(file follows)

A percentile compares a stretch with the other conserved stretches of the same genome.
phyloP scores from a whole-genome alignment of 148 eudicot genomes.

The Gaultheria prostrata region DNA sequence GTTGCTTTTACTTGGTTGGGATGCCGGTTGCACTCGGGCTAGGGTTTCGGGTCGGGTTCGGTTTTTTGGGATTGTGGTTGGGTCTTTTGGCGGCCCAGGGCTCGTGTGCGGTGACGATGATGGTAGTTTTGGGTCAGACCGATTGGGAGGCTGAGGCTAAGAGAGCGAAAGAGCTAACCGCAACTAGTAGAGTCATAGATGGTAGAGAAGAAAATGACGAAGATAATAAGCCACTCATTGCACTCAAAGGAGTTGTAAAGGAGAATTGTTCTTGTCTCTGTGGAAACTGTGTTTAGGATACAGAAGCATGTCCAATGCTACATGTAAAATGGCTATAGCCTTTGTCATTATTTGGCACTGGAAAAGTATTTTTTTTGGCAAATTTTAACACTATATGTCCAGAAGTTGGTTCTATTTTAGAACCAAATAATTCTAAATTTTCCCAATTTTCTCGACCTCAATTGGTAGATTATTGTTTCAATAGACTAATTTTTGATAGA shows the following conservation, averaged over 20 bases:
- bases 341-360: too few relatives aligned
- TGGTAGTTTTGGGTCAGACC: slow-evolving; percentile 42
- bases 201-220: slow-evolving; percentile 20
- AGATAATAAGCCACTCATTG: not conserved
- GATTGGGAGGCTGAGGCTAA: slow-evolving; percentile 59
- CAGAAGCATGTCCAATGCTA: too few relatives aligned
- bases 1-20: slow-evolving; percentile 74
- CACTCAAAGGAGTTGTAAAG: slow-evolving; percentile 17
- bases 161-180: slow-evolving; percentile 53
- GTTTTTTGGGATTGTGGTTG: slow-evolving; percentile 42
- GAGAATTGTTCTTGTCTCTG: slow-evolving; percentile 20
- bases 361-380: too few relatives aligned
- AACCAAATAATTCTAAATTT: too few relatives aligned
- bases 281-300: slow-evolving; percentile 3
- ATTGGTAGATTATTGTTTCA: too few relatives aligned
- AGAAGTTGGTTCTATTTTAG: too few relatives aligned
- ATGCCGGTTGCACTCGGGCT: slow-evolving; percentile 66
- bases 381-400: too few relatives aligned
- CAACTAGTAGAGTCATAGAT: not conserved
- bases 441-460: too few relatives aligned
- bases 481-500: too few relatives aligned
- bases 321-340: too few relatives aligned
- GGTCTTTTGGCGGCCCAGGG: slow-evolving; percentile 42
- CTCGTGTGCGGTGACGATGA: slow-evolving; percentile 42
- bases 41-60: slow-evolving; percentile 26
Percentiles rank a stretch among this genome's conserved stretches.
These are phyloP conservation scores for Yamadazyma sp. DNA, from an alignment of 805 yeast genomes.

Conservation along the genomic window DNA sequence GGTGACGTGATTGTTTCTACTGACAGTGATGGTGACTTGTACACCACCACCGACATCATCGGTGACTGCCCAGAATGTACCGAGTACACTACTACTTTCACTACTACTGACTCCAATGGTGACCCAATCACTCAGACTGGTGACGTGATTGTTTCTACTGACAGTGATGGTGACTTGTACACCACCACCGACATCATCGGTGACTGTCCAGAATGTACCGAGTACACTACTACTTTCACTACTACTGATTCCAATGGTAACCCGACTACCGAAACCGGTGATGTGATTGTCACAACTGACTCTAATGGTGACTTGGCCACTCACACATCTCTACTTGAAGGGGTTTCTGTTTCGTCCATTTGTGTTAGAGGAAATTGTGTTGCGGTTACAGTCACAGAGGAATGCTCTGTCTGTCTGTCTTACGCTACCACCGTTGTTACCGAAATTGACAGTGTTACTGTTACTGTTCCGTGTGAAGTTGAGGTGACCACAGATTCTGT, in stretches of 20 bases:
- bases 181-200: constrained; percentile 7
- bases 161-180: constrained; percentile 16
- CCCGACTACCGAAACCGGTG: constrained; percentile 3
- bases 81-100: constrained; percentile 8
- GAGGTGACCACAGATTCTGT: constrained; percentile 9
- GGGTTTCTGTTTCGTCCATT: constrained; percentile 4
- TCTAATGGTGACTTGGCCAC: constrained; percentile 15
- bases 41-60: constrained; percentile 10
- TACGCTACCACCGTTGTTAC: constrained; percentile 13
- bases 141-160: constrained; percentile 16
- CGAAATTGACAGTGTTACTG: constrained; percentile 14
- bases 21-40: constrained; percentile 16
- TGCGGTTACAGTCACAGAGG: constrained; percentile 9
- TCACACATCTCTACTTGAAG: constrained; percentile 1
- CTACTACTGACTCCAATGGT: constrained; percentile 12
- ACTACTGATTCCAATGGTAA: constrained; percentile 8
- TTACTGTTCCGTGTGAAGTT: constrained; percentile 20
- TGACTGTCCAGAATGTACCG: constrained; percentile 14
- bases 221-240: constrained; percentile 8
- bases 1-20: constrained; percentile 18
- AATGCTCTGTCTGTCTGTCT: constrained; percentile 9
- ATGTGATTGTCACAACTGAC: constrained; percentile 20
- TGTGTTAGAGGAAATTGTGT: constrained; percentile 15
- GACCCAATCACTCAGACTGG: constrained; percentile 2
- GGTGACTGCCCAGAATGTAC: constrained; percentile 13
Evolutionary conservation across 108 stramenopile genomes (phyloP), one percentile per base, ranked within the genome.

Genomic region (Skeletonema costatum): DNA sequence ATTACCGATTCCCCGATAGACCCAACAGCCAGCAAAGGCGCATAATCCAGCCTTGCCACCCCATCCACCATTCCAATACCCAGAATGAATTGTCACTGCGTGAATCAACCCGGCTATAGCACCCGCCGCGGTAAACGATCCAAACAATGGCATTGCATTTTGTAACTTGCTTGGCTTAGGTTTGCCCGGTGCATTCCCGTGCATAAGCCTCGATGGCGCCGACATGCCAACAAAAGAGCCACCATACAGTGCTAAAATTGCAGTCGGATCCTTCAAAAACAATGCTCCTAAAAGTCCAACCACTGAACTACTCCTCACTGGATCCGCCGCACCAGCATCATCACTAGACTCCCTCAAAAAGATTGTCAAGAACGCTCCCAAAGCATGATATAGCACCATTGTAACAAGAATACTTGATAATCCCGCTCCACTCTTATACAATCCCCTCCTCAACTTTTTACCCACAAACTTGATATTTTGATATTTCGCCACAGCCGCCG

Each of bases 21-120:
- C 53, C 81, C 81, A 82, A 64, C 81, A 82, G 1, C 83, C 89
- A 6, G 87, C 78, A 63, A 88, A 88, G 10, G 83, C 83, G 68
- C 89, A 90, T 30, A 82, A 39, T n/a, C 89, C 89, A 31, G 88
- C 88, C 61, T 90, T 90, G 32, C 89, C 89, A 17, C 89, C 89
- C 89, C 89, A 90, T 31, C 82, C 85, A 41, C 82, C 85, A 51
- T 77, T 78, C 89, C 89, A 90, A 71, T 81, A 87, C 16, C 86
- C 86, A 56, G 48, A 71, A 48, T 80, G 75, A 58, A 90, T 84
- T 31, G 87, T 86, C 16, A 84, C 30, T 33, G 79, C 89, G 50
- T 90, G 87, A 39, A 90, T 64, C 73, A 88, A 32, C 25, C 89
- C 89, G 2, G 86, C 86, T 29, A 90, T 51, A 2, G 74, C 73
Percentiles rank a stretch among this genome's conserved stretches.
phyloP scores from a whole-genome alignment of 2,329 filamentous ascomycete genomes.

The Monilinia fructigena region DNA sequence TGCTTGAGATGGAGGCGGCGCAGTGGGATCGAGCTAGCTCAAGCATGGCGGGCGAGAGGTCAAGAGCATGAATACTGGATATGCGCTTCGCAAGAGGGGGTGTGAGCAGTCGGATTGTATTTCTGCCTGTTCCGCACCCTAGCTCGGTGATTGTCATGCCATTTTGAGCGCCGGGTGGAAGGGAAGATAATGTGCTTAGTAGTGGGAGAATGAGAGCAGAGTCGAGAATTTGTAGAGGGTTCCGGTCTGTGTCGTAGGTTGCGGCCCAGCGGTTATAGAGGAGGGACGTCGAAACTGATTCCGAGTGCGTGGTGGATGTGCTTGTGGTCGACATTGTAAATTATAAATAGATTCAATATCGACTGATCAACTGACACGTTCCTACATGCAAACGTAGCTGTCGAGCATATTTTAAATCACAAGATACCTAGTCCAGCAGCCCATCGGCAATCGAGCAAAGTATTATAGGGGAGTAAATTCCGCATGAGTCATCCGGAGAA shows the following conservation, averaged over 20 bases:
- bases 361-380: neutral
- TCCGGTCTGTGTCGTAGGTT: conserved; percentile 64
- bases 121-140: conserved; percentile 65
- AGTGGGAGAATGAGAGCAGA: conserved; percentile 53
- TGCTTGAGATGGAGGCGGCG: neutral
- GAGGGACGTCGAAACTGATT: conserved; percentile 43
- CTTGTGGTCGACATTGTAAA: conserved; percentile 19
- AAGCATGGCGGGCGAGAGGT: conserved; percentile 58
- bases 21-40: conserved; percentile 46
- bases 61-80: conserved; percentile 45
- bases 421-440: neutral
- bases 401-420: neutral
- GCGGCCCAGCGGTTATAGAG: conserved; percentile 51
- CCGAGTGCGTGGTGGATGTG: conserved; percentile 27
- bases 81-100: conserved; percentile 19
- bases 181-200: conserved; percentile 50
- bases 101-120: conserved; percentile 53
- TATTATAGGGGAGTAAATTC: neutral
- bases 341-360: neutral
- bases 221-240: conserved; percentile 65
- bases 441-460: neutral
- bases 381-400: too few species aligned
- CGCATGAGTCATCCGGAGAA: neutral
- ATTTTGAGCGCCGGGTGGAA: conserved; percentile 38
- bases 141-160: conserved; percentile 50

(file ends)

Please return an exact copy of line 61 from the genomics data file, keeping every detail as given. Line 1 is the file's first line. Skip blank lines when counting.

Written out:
- A 6, G 87, C 78, A 63, A 88, A 88, G 10, G 83, C 83, G 68